Anti-NMDAR2B (GluN2B) (extracellular) Antibody

NMDA receptor 2B, Ionotropic glutamate receptor subunit ε2, N-methyl-D-aspartate receptor subunit 2B, GRIN2B, NR2B
    Cat #: AGC-003
    Alternative Name NMDA receptor 2B, Ionotropic glutamate receptor subunit ε2, N-methyl-D-aspartate receptor subunit 2B, GRIN2B, NR2B
  • Lyophilized Powder
  • Antigen Incl.
  • Type: Polyclonal
    Host: Rabbit
    Reactivity: h, m, r
    Immunogen
    • Peptide (C)NTHEKRIYQSNMLNR, corresponding to amino acid residues 323-337 of rat NMDA receptor 2B (Accession Q00960). Extracellular, N-terminus.
    • Anti-NMDAR2B (GluN2B) (extracellular) Antibody
    Accession (Uniprot) Number Q00960
    Gene ID 24410
    Peptide confirmation Confirmed by amino acid analysis and mass spectrometry.
    Homology Human, mouse - identical.
    RRID AB_2040028.
    Purity Affinity purified on immobilized antigen.
    Form Lyophilized powder. Reconstituted antibody contains phosphate buffered saline (PBS), pH 7.4, 1% BSA, 0.05% NaN3.
    Isotype Rabbit IgG.
    Storage before reconstitution The antibody ships as a lyophilized powder at room temperature. Upon arrival, it should be stored at -20°C.
    Reconstitution 25 μl, 50 μl or 0.2 ml double distilled water (DDW), depending on the sample size.
    Antibody concentration after reconstitution 0.8 mg/ml.
    Storage after reconstitution The reconstituted solution can be stored at 4°C for up to 1 week. For longer periods, small aliquots should be stored at -20°C. Avoid multiple freezing and thawing. Centrifuge all antibody preparations before use (10000 x g 5 min).
    Negative control antigen storage before reconstitution Lyophilized powder can be stored intact at room temperature for 2 weeks. For longer periods, it should be stored at -20°C.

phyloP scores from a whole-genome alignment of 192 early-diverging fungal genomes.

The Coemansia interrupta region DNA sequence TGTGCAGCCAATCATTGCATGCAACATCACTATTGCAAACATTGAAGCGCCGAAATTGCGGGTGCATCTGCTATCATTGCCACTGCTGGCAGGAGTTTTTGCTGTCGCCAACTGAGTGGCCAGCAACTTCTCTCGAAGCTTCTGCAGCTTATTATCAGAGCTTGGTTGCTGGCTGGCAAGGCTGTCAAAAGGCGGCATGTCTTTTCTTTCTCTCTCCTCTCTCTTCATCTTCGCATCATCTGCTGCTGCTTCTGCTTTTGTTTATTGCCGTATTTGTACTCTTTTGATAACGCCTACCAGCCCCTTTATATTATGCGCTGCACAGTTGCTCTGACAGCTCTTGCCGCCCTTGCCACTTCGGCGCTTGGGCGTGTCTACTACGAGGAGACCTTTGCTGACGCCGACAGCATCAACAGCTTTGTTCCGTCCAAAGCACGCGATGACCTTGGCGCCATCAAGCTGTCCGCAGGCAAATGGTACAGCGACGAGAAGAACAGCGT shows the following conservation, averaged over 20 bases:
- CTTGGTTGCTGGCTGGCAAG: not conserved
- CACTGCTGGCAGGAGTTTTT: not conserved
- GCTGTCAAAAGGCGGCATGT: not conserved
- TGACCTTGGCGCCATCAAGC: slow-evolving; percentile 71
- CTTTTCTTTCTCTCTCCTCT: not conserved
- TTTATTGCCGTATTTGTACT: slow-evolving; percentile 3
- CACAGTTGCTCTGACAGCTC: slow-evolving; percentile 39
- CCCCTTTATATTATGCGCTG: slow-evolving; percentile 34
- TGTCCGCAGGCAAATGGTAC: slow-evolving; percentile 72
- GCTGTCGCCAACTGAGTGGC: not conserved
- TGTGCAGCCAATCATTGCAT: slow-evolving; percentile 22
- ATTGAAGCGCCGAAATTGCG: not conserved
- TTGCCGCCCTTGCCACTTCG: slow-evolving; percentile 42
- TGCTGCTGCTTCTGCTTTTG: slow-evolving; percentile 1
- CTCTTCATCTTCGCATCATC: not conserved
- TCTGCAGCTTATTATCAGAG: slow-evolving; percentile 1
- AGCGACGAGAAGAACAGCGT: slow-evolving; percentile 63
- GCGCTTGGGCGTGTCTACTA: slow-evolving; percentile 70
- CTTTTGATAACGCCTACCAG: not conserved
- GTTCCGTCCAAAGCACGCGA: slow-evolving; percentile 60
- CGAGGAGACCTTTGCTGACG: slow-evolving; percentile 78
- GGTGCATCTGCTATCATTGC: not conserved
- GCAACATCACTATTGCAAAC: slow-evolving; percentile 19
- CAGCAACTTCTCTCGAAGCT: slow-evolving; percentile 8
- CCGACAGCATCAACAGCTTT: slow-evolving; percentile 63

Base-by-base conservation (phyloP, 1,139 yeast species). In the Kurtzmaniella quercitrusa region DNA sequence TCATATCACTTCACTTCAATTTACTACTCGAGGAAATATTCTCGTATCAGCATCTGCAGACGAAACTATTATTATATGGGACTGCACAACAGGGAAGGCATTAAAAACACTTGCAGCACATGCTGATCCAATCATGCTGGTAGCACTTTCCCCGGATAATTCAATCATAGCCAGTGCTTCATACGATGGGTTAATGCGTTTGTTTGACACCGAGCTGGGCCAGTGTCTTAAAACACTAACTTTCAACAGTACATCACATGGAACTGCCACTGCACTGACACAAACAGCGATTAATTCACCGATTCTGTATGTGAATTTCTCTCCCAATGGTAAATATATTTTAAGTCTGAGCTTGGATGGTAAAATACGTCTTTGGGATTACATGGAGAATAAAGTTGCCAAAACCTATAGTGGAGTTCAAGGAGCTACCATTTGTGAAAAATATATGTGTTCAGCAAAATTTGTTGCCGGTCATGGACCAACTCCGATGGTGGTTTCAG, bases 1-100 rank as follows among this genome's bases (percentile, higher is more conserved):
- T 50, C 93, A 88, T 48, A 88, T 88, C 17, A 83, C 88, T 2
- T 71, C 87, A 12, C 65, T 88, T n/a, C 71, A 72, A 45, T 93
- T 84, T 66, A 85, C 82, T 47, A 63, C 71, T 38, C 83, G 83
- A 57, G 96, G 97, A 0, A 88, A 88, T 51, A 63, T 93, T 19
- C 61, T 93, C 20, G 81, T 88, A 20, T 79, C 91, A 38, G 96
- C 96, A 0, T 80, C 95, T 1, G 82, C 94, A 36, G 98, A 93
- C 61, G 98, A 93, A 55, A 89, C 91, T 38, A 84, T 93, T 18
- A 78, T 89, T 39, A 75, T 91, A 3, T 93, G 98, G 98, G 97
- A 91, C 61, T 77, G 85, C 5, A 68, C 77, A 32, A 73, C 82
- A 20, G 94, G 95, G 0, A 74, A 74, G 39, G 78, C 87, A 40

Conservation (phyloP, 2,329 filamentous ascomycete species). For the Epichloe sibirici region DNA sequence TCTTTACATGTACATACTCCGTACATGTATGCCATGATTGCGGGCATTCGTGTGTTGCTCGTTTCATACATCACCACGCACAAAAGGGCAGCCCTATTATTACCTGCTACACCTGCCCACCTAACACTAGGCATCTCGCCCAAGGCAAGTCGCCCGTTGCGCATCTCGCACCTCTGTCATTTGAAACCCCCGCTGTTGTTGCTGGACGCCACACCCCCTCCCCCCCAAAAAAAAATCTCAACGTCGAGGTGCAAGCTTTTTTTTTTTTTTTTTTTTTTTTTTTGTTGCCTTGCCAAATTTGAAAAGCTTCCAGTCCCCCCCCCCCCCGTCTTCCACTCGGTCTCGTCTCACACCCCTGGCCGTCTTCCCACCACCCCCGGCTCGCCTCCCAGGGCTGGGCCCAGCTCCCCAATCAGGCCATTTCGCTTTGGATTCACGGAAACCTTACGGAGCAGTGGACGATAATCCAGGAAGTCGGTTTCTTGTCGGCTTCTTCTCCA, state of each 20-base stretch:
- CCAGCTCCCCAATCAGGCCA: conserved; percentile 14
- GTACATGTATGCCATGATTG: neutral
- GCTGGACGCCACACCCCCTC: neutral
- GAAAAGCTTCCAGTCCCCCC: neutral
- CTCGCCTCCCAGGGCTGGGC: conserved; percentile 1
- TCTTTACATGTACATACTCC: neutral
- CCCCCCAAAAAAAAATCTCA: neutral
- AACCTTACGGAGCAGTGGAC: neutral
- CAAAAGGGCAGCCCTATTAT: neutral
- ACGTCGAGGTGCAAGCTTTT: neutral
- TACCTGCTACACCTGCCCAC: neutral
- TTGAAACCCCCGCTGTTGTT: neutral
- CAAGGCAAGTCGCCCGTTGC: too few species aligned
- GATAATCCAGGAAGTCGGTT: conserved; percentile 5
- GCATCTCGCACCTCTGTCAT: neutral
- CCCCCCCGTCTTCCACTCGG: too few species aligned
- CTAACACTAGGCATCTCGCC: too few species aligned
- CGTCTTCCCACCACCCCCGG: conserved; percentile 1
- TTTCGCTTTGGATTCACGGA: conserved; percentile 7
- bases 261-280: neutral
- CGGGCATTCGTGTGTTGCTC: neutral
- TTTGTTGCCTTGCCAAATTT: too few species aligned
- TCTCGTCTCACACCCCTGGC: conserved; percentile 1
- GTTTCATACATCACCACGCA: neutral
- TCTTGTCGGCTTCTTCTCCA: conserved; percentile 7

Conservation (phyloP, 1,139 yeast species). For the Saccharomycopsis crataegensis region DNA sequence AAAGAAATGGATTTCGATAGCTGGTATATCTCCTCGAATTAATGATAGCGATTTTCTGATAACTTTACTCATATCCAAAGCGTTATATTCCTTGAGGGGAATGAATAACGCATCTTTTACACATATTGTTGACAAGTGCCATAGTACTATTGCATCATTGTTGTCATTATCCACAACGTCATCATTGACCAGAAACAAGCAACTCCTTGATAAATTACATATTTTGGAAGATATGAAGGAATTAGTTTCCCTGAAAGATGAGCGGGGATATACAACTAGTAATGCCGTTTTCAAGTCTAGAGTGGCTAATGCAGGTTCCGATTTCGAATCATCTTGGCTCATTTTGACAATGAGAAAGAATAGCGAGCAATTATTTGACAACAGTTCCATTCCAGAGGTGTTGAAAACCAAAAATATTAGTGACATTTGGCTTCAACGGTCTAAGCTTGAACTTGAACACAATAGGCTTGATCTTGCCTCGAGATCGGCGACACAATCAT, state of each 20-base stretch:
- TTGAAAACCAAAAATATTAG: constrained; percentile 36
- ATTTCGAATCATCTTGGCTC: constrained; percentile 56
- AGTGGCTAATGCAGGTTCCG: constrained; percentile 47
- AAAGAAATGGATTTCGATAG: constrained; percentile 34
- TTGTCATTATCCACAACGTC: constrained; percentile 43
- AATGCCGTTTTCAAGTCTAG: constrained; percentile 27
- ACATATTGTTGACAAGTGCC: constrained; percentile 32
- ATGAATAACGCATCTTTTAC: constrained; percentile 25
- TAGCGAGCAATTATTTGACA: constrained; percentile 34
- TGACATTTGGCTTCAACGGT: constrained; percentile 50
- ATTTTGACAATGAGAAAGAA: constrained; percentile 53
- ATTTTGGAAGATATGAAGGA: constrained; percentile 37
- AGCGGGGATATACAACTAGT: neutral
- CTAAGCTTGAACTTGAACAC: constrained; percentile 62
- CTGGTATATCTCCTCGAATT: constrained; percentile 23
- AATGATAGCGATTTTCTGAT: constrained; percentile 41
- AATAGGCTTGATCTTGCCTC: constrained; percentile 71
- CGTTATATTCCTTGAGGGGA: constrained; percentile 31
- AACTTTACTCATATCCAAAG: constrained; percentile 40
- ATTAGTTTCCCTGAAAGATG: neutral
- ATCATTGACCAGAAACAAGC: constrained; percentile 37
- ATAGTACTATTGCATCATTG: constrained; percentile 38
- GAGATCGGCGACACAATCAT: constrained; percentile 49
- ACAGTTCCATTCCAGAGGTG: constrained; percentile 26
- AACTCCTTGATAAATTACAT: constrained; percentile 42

Negative control antigen reconstitution 100 µl double distilled water (DDW).
    Negative control antigen storage after reconstitution -20°C.
    Preadsorption Control 1 μg peptide per 1 μg antibody.
    Standard quality control of each lot Western blot analysis.
    Applications: ic, if, ih, ip, lci, wb
    May also work in: ifc*
    Western blot
    • Anti-NMDAR2B (GluN2B) (extracellular) Antibody
      Western blot analysis of rat brain lysates:
      1. Anti-NMDAR2B (GluN2B) (extracellular) Antibody (#AGC-003), (1:600).
      2. Anti-NMDAR2B (GluN2B) (extracellular) Antibody, preincubated with the negative control antigen.
    • Mouse forebrain cortex (1:200) (Fontaine, R.H. et al. (2008) Proc. Natl. Acad. Sci. U.S.A. 105, 16779.).
    Immunoprecipitation
    • Anti-NMDAR2B (GluN2B) (extracellular) Antibody
      Immunoprecipitation of rat brain lysates:
      1. Cell lysates.
      2. Cell lysates + protein A beads + Anti-NMDAR2B (GluN2B) (extracellular) Antibody (#AGC-003). 
      3. Cell lysates + protein A beads + pre-immune rabbit serum.